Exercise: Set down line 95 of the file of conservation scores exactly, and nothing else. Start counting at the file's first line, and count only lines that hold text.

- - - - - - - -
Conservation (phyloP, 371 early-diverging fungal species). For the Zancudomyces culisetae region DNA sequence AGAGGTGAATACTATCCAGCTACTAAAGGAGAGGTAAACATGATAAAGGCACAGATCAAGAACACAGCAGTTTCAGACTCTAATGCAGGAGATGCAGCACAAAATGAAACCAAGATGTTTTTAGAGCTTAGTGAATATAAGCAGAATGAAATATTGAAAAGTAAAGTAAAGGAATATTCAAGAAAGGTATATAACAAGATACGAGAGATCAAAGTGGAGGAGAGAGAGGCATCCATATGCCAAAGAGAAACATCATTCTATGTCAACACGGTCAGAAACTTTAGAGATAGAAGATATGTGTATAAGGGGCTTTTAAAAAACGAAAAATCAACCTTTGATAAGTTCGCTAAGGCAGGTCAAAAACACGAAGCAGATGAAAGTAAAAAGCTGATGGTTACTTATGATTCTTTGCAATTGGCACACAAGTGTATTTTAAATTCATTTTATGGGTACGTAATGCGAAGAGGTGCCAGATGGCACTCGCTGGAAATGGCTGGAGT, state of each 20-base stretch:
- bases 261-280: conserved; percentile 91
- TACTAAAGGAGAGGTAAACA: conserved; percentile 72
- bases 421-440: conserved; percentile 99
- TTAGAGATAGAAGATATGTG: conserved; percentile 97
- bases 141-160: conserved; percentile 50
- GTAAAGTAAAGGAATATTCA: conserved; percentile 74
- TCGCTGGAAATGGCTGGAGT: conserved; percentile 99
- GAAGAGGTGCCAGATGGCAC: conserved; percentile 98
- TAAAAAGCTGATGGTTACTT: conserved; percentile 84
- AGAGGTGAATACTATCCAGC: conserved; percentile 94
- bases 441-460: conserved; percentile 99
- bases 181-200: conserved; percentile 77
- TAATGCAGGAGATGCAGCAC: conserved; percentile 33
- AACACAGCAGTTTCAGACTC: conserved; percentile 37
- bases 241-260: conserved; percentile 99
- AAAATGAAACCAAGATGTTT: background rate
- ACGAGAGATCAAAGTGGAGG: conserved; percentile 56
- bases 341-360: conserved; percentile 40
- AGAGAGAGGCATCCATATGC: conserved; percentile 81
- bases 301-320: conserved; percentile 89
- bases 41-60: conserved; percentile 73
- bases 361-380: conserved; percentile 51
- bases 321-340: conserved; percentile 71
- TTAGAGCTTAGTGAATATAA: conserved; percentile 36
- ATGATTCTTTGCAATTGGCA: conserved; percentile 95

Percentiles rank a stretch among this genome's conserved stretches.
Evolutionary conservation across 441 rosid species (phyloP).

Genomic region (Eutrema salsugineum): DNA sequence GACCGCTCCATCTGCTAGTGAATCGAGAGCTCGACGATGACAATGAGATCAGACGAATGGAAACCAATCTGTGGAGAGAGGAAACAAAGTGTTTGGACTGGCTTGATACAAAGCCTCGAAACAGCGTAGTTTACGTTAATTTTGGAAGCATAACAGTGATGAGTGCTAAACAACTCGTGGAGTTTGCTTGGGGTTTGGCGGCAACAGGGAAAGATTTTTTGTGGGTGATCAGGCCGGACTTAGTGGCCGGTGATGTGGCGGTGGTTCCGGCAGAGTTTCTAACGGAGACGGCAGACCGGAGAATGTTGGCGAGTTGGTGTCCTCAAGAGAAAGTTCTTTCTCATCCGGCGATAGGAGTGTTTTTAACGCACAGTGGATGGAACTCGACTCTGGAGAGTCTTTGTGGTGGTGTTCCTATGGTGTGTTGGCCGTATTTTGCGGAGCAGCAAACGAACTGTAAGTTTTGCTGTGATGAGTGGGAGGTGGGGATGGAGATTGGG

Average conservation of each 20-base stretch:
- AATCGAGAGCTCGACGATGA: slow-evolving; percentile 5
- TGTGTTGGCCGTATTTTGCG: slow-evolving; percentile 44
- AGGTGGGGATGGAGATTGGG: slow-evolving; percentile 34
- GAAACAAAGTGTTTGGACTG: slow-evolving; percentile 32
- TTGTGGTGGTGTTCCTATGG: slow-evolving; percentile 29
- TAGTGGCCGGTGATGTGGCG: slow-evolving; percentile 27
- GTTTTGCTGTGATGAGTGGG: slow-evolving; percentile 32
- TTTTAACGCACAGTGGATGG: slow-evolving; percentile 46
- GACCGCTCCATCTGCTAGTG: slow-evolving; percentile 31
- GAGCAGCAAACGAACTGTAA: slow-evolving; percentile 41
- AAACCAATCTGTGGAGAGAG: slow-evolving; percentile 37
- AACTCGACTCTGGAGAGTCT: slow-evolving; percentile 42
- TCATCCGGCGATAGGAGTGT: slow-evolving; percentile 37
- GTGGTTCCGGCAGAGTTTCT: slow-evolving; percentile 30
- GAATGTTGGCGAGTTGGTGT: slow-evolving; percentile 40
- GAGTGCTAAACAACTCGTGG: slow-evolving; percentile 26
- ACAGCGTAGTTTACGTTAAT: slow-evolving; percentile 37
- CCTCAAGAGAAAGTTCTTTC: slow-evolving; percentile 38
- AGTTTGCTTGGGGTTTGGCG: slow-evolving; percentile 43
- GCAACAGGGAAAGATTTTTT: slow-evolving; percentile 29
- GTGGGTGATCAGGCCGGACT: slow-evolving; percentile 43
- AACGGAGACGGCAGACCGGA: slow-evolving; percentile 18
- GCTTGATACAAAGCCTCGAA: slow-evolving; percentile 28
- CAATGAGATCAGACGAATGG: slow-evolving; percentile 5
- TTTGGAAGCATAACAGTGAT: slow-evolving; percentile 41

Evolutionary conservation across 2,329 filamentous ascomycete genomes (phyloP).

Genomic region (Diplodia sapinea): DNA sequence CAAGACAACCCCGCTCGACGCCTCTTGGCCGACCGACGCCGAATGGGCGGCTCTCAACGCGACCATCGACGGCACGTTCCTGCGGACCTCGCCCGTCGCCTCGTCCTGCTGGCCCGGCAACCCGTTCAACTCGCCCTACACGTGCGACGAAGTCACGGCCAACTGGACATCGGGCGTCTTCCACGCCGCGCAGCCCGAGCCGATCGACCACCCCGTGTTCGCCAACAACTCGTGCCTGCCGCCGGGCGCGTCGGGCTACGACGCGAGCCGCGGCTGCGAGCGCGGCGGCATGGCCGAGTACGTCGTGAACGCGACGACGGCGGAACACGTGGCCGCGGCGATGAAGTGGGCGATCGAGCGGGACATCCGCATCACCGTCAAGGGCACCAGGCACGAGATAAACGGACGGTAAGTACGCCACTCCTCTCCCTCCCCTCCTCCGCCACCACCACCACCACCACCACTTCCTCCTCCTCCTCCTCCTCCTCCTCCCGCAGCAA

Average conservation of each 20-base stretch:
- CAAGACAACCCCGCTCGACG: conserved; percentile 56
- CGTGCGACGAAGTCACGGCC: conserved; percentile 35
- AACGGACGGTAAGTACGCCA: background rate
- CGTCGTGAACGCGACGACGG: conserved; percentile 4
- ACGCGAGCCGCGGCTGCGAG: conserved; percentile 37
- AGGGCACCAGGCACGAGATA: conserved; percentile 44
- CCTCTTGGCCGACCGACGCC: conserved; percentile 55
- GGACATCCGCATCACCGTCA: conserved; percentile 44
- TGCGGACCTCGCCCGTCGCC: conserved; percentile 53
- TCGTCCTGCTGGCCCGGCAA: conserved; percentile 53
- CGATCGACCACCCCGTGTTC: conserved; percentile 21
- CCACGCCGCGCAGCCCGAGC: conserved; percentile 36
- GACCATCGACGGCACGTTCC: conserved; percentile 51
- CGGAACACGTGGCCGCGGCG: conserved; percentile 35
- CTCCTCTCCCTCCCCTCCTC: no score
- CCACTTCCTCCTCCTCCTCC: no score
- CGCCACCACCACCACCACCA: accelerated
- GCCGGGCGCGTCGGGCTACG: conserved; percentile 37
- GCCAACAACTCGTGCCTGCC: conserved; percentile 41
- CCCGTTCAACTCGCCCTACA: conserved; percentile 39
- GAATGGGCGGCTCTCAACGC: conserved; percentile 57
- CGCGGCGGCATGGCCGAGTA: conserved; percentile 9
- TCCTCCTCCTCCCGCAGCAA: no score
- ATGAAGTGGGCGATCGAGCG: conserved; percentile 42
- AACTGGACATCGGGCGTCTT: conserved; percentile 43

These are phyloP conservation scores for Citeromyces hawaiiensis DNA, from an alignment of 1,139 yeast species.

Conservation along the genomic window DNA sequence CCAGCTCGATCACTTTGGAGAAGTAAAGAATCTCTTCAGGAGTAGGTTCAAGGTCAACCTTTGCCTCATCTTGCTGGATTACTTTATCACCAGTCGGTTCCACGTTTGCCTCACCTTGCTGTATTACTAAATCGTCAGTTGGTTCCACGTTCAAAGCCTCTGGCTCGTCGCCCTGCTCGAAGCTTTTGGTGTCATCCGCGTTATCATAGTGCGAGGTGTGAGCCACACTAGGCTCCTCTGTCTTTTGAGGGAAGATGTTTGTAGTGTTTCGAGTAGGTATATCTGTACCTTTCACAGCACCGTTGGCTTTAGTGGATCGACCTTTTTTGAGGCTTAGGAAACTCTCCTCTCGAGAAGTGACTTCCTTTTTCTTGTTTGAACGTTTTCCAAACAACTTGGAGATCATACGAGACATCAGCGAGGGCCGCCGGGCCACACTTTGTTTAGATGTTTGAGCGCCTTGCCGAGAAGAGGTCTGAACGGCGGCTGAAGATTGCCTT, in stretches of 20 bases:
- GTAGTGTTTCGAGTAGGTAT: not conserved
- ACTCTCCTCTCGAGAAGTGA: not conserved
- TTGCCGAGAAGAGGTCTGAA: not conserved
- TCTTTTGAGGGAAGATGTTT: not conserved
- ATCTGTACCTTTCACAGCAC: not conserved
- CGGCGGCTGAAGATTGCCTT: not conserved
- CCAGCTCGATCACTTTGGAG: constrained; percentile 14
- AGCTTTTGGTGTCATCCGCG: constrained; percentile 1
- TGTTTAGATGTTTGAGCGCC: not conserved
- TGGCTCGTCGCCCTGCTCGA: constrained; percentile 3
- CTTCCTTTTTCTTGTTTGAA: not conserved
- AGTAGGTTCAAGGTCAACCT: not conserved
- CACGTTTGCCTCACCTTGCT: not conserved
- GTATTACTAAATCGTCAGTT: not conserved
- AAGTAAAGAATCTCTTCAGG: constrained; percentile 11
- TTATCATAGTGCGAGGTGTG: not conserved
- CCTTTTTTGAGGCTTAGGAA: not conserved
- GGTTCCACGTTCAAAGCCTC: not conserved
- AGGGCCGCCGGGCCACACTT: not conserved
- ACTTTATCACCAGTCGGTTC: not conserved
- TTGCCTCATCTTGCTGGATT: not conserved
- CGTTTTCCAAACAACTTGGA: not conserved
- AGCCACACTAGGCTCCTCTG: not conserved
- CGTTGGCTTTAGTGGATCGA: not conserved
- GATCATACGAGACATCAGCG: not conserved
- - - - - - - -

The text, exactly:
- TGGCTCGTCGCCCTGCTCGA: constrained; percentile 3